Do not assume "romantic feelings" are from the Lord. Romantic attraction and affection are a part of our nature as human beings. Commitment to love someone by committing ourselves to fulfill our responsibilities in marriage is what the Lord builds into our lives.

Do not be upset if someone else has feelings for her/him as well. Your feelings have no legitimacy for exclusivity until at least you both have moved to consider marriage to each other as a strong and real possibility. Give yourself time to allow your feelings to even out so you can discern if they are based on knowledge of the person or just attraction. They need to go beyond the "swooning/overwhelming" state.

Stay busy. Have a life apart from your friendship with that person. Get involved in ministry. Have other friendships. A person you care about should be an important part of your life, not your life.

Principle #5 It is wise not to verbalize your “romantic feelings” to the other person too early in your relationship or when you are not ready to marry.

Prov.29:20 "Do you see a man who speaks in haste? There is more hope for a fool than for him." Quickly revealing your feelings for someone is speaking hastily. It is not unusual for people to tell others how they feel before they really know them. Then when they do, their feelings subside and they are now in a real quandary, having to tell them they have now changed their feelings. You probably have been in this situation before. It is very common, but wisely avoided if possible.

It is wise not to verbalize your feelings when either of you is not ready to marry. You may be in a life situation where marriage is not desirable or possible or you are not ready for the responsibility and commitment to marriage. You may not be ready to take on the financial commitment of marriage because of age or school or a lack of a steady job.

You may not be ready to make the commitment. You may feel that you have an emotional issue from the past or other issues that need to be resolved before you make a life commitment to someone. You may not want to give up your time and independence. You may not want to give up the time you spend with friends or in your career. You may not be sure that you are ready to love that person for a lifetime. This may also apply to the other person as well. You may see that they are not ready to marry.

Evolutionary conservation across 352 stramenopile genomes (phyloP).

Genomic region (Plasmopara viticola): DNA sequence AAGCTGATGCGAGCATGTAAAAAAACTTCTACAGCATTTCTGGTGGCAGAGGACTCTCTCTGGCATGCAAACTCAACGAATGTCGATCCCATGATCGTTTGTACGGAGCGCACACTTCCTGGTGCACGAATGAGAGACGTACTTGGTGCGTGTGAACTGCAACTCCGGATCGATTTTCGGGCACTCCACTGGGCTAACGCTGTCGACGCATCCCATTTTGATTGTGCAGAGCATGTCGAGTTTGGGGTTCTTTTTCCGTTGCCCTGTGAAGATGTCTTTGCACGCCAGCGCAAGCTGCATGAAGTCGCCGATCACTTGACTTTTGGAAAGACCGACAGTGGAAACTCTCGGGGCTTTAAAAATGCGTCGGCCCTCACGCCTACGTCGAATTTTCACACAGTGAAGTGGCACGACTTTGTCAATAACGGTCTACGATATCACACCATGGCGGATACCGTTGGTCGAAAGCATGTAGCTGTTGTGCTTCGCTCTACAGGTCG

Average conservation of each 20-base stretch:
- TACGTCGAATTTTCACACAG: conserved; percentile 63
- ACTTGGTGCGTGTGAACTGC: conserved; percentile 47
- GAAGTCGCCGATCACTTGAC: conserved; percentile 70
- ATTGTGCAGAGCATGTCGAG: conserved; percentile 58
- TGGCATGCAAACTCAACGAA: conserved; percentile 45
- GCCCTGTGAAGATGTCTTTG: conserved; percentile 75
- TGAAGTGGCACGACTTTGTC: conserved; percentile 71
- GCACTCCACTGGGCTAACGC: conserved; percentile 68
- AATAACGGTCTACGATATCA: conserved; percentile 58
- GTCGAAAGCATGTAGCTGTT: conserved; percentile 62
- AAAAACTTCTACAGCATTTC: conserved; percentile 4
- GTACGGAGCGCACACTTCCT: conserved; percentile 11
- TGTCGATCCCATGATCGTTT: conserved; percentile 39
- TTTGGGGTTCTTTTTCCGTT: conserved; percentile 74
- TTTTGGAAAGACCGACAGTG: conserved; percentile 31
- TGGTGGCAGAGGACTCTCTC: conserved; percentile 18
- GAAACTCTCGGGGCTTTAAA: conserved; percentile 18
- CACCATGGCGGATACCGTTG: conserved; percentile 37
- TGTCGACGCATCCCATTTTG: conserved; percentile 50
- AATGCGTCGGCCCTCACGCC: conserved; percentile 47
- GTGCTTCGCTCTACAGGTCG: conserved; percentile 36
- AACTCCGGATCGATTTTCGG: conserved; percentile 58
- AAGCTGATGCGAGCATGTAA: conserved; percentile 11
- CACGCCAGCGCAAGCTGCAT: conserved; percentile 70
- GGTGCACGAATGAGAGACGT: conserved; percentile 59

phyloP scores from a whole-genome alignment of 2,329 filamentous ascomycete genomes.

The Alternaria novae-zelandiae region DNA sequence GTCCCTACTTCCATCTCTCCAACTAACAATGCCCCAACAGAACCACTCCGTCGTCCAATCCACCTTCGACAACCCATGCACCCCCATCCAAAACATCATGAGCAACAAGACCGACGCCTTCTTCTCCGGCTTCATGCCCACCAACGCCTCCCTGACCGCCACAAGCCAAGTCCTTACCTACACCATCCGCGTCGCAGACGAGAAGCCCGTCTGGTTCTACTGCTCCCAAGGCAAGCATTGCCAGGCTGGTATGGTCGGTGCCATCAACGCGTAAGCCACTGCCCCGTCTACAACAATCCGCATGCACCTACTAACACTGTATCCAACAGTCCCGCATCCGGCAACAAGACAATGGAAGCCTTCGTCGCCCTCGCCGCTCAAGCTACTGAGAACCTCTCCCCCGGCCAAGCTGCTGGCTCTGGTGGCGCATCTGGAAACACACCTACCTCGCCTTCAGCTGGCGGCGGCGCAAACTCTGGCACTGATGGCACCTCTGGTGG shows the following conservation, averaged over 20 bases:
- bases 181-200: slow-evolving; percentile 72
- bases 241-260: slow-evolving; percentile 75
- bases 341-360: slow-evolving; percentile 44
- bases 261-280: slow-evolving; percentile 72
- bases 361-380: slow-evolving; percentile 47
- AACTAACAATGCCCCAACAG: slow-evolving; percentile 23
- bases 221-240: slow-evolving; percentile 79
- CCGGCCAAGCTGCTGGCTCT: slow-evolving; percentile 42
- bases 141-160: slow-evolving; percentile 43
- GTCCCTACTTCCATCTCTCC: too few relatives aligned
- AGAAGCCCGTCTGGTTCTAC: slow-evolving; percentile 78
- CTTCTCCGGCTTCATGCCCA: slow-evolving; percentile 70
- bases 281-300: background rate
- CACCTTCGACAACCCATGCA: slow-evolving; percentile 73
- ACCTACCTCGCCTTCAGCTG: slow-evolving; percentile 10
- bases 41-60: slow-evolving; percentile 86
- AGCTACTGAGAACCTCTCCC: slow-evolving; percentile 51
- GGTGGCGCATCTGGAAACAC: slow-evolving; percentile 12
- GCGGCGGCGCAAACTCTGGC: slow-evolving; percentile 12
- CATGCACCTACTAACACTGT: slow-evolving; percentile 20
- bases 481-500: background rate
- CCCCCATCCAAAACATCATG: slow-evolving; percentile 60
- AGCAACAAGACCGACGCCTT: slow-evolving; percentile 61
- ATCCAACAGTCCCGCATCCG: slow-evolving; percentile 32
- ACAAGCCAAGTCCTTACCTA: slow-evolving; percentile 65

It is wise not to verbalize your feelings when your relationship has not progressed far enough where you can responsibly begin the process of seriously considering marrying that person.

You should not verbalize your feelings if you are not confident that your growing care and concern and commitment to that person is based on the kind of person that you have come to know rather than just romantic and sexual attraction/affection feelings. You need to develop a relationship where you have allowed enough time to know that person and make sure your consideration of marriage to that person is based on knowledge of that person not just on your feelings. The only verbalizing of feelings that should take place is one of caring, "I really care about you." "Caring" focuses on your unconditional care and concern for that person which is the foundation for any relationship.

You may ask, "It seems you are skipping a step. Shouldn't you verbalize your feelings and see where they lead before you have any thought about marriage? You can't know if they might lead to marriage or not? Be open and see what happens."

This is where the trouble lies. Feelings are not God's indicator that you should marry this person. Feelings are not the guide, commitment to sacrifice, caring, and concern for a lifetime is. That is how God defines "love" in the Scriptures.

Verbalizing your feelings changes the nature of your relationship and creates an emotional bond between the two of you that can be broken at anytime because there really is no bond at all.

"Love" between a man and woman as defined by God in the Scriptures exists only in conjunction with the commitment of marriage. Therefore, powerful romantic feelings may exist for someone, but God does not define those feelings "as love" when they exist apart from the commitment of marriage.